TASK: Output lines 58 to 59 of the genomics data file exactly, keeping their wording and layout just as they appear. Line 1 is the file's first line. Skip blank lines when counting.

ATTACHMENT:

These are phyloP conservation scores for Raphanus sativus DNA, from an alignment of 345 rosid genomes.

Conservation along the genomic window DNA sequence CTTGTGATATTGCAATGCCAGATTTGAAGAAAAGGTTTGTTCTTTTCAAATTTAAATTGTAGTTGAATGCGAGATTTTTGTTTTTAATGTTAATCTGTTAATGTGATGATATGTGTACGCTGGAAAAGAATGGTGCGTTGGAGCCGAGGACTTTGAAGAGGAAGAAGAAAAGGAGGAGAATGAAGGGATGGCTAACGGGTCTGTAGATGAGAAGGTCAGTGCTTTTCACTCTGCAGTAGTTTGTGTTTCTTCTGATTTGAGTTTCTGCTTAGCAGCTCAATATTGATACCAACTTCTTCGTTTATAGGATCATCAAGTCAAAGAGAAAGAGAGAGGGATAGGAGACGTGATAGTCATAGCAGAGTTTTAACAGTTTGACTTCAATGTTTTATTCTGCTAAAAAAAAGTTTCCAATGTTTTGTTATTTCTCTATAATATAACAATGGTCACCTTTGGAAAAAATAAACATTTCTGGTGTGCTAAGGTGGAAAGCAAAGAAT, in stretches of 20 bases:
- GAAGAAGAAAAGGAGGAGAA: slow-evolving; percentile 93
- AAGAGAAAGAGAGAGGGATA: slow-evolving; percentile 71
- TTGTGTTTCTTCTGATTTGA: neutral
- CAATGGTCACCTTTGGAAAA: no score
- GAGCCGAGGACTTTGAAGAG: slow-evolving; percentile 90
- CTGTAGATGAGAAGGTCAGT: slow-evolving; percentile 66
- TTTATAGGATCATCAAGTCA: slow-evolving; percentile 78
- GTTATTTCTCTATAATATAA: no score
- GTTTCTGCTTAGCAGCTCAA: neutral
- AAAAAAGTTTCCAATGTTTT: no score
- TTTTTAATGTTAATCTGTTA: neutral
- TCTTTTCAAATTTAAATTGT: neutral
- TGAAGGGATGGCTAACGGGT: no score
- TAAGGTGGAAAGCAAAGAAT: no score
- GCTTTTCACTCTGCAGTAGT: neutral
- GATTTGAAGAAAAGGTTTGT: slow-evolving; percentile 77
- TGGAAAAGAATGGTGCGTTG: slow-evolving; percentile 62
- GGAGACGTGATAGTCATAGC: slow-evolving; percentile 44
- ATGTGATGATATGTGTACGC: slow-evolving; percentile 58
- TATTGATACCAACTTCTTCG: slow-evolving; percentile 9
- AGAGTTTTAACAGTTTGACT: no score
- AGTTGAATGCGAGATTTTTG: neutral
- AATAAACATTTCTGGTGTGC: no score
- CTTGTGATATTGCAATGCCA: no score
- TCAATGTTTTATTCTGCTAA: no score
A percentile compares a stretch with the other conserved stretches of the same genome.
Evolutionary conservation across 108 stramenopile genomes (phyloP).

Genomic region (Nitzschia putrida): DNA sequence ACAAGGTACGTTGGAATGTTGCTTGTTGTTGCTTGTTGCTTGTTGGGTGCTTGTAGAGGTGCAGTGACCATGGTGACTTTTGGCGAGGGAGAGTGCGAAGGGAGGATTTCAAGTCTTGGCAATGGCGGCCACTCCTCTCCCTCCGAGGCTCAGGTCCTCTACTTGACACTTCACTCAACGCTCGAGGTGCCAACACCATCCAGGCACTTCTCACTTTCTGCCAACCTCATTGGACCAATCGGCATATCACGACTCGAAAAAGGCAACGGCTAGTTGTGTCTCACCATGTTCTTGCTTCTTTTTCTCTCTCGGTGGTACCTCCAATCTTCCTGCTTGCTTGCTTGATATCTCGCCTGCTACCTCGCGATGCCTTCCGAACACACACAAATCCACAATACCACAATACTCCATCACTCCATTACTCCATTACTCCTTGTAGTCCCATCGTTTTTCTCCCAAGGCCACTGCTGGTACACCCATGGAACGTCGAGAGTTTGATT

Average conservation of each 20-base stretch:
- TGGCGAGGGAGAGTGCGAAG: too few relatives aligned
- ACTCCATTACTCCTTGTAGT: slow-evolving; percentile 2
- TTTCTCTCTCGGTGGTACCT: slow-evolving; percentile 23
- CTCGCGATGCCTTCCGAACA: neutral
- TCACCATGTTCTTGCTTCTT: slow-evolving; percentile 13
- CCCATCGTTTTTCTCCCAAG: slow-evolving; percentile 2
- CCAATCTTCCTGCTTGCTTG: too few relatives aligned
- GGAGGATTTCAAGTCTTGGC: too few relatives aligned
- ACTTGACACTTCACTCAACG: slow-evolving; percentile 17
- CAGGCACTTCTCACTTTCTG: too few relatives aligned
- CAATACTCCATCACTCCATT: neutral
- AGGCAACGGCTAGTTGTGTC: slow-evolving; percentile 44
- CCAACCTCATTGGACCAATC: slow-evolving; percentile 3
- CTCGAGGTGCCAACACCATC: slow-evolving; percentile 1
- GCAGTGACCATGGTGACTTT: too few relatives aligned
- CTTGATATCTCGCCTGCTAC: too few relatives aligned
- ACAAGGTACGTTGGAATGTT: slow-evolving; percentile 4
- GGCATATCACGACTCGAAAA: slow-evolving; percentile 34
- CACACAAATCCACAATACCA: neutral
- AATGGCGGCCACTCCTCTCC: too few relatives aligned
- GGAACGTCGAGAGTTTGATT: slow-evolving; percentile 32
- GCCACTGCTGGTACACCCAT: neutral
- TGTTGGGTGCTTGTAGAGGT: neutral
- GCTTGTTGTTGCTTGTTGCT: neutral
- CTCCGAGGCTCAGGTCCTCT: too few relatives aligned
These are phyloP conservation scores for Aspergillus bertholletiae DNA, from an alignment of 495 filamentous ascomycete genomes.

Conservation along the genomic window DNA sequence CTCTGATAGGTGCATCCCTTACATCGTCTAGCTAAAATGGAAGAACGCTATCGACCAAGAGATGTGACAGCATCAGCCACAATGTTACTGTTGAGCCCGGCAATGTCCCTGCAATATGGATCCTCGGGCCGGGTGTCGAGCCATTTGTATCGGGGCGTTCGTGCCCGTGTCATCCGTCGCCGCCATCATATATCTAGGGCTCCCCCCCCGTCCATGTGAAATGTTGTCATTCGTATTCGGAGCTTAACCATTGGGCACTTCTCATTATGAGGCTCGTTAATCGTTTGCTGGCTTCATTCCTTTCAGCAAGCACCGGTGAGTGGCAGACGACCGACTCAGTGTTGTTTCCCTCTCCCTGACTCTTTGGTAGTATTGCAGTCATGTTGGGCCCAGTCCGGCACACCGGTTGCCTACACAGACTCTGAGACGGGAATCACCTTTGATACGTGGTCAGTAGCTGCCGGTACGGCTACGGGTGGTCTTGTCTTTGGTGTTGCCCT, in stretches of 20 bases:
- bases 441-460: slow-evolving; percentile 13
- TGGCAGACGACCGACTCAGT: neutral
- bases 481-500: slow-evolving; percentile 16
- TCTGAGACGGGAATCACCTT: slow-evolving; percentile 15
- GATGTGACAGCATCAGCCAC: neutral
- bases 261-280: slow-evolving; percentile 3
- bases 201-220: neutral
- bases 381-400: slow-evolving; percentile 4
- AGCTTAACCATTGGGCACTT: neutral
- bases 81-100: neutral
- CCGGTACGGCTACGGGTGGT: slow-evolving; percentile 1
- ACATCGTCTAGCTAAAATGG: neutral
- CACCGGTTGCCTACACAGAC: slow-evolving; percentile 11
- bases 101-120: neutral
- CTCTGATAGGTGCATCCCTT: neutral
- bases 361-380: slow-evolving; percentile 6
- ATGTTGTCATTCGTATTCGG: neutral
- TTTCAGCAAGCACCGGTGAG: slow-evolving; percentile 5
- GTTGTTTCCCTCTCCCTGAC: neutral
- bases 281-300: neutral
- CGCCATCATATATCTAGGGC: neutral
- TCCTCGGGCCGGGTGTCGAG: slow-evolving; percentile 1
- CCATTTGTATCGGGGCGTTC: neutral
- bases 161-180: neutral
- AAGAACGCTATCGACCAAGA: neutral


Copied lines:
Conservation along the genomic window DNA sequence CTCTGATAGGTGCATCCCTTACATCGTCTAGCTAAAATGGAAGAACGCTATCGACCAAGAGATGTGACAGCATCAGCCACAATGTTACTGTTGAGCCCGGCAATGTCCCTGCAATATGGATCCTCGGGCCGGGTGTCGAGCCATTTGTATCGGGGCGTTCGTGCCCGTGTCATCCGTCGCCGCCATCATATATCTAGGGCTCCCCCCCCGTCCATGTGAAATGTTGTCATTCGTATTCGGAGCTTAACCATTGGGCACTTCTCATTATGAGGCTCGTTAATCGTTTGCTGGCTTCATTCCTTTCAGCAAGCACCGGTGAGTGGCAGACGACCGACTCAGTGTTGTTTCCCTCTCCCTGACTCTTTGGTAGTATTGCAGTCATGTTGGGCCCAGTCCGGCACACCGGTTGCCTACACAGACTCTGAGACGGGAATCACCTTTGATACGTGGTCAGTAGCTGCCGGTACGGCTACGGGTGGTCTTGTCTTTGGTGTTGCCCT, in stretches of 20 bases:
- bases 441-460: slow-evolving; percentile 13